Giveaway results and Burda looky likey dress

Thanks to everyone who entered the DIY Fashionista giveaway! I was going to rope in my boyfriend to do the whole numbers-picked-from-a-hat thing. Unfortunately I’ve caught a disgusting Christmas cold and feel too feeble to organise anything that involves getting up from the sofa. So it’s good old to the rescue.

random number

Comment number 18 was from Not Found. I’ve emailed you to get your address, Sarah – hope you enjoy the book! If you haven’t seen Sarah’s blog before, you should definitely check it out for some beautiful photos and musings.

In other news, take a look at these two dresses.


On the left, we have the cover dress from Burda Dec 2012. And on the right, we have this Biba long sleeved ‘Mirren’ maxi dress from House of Fraser. The drape is reversed, but otherwise there’s quite a resemblance.

I really like the look of the HoF dress, although I’m unconvinced by the ‘Biba’ Revival. I certainly don’t think it’s worth three hundred quid, especially as it’s made from polyester and lined with nylon (mmm, sweaty).

I’d love to make a dress like this, using the Burda pattern and a shimmery, drapey gold fabric. Unlikely to happen any time soon but the idea’s there if anyone else wants to have a go…

Sewing your own wedding dress: mad or marvellous?

So there was one other thing I brought back from my Norwegian holiday that I didn’t tell you about.


OMG – me and my boyfriend Alex are getting married! (this card was drawn by my awesome friend Jenny).

I’m so excited and happy about it. He got me a beautiful ring from the lovely Sarah of Rockcakes, who we met at one of Zoe’s Brighton Craftaganza events, so there’s a nice sewing connection there.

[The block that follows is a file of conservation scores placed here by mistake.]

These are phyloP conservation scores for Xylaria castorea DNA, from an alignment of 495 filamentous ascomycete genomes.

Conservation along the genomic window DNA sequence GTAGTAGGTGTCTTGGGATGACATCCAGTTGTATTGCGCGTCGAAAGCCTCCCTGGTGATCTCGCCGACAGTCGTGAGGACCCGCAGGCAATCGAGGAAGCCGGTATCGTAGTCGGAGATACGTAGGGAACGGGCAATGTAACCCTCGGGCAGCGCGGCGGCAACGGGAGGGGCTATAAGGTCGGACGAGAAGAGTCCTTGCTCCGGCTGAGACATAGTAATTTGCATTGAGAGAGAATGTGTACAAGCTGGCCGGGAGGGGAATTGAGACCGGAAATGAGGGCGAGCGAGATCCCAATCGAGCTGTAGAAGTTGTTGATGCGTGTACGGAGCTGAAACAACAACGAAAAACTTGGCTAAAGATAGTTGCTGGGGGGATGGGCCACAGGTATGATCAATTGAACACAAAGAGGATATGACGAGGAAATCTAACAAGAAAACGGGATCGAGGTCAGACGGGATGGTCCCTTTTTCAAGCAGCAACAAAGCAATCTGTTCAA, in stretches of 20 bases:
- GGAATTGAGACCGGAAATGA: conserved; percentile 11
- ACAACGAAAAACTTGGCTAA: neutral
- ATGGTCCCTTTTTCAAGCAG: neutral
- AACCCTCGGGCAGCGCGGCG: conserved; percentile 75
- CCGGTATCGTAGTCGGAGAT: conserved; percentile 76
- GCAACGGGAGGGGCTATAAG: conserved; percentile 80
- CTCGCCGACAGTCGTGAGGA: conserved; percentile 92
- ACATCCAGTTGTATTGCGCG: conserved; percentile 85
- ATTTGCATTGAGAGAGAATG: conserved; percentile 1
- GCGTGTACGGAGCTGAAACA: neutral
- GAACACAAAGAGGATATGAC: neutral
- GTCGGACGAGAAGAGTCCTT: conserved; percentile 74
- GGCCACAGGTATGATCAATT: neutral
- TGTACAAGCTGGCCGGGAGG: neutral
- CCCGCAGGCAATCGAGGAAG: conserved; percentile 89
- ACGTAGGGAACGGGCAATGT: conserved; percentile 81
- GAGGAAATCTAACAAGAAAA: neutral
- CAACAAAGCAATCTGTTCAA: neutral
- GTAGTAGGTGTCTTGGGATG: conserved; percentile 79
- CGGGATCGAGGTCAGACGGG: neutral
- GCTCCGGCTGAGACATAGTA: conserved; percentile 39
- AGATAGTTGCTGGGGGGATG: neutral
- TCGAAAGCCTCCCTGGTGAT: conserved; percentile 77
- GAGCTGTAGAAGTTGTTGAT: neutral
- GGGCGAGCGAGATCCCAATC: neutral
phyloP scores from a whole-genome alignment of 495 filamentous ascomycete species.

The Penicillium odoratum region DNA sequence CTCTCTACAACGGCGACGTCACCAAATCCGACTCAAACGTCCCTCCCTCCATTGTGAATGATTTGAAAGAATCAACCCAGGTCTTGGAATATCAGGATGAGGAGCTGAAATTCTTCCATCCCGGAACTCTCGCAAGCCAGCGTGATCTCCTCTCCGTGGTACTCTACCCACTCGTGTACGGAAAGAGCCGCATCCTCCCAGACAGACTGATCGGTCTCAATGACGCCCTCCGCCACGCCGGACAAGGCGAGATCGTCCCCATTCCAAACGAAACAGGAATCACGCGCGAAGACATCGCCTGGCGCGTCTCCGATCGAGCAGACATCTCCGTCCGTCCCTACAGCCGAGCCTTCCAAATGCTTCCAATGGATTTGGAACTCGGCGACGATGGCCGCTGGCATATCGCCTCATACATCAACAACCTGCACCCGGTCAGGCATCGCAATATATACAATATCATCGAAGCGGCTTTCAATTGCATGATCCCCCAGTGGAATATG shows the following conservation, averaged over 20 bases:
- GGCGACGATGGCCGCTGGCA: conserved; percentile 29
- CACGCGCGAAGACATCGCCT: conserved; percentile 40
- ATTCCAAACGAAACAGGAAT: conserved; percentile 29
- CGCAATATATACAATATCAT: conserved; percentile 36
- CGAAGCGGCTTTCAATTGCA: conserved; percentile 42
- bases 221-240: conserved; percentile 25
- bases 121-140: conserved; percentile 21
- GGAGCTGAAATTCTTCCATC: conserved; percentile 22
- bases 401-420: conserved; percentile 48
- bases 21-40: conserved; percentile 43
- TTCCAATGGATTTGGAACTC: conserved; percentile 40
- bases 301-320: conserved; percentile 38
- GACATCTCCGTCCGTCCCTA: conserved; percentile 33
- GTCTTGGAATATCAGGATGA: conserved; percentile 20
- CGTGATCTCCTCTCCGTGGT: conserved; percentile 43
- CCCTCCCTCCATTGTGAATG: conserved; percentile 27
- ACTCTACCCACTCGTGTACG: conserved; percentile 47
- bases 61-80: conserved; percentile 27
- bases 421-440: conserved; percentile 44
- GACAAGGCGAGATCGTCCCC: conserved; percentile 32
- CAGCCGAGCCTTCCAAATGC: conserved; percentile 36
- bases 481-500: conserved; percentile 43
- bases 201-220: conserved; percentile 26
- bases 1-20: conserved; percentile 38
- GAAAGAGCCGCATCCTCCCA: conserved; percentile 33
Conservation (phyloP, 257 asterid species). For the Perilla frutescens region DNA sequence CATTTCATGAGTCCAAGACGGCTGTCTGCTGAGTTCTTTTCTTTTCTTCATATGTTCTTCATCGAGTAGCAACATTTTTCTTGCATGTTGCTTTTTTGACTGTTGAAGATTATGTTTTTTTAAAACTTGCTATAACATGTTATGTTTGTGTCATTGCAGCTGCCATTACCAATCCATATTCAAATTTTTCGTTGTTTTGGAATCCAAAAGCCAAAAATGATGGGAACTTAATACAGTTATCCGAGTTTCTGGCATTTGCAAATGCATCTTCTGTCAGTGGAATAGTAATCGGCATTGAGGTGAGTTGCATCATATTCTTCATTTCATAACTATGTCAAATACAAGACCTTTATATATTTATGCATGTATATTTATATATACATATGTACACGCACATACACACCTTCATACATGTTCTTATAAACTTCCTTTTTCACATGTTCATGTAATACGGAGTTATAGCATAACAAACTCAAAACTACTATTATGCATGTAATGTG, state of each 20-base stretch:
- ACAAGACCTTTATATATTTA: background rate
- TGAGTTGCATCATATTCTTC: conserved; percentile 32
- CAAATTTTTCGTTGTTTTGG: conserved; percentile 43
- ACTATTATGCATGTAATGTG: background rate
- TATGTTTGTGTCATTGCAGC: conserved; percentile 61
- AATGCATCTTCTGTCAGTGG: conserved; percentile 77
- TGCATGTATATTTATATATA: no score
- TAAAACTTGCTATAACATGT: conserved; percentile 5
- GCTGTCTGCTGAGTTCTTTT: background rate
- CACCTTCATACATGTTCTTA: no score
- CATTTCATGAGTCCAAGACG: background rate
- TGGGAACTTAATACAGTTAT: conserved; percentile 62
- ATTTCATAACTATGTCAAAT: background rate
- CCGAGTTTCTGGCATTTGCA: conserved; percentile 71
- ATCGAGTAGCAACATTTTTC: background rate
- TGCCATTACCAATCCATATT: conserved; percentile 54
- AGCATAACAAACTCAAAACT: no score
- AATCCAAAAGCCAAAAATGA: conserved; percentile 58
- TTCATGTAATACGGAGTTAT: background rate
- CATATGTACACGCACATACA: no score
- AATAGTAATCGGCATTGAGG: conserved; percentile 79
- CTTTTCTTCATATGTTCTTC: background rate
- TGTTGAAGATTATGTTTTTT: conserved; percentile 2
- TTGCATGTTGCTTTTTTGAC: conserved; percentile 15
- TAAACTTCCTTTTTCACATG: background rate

So when you tell people that you’re engaged they ask two things. Firstly: ‘Have you got a date?’ and secondly ‘What are you going to wear?’ Well we have a date, and even a venue – next July in Edinburgh – but I have no idea about the second part of the equation.

I’m not keen on the classic strapless a-line behemoth costing the same as a second-hand car. I look terrible in strapless because of my weird bony shoulder blades, and white doesn’t really suit me either. But I’m not sure what I do want. I’m keen on the three S’s: sleeves, sparkle, and swishability (yes that is a word). And I’m thinking either home-made or vintage.

My favourite celebrity wedding dresses are all ridiculous ones from the 60s and 70s, when people seemed a bit less uptight about the whole thing. Check out Cilla Black’s mod-tastic wedding dress:

Surprise surprise!
Surprise surprise!

I’ve seen lots of seamstresses make amazing wedding dresses – Zoe’s emerald extravaganza, this gorgeous layered creation from Moonbeam, and Elisalex’s beautiful Jenny Packham-esque number for a friend.  And I’d love to make my own. But I don’t know if my sewing skills are up to it.

Let’s face it, unless you’re a celebrity or commit some kind of hideous crime, your wedding day is going to be the most-photographed, most stared-at occasion of your entire life. So you want to look at least half-decent.

I do have two possible styles in mind. Check out my Pinterest board for lots of little 60s lace numbers, which I love and think would be easy-ish to sew, but I’m not sure if they actually suit the taller pear-shaped lady (that’s me, if you hadn’t guessed).

This photo is from Rock and Roll Bride, by James Melia Photography
This photo is from Rock and Roll Bride, by James Melia Photography

The other dresses I like are the opposite end of the decade – drapey, silk crepe, 70s style. I think this would be deceptively tricky to fit and sew though. I’m no Ossie Clark, that’s for sure.

This photo is from Get Some Vintage-a-Peel (click to view), who is an expert on 70s fashion
This photo is from Get Some Vintage-a-Peel (click to view), who is an expert on 70s fashion

Neither of these would be much good for dancing, which is an important consideration for a Scottish wedding that includes a ceilidh. So the third option would be something with a huge, ballerina style layered skirt.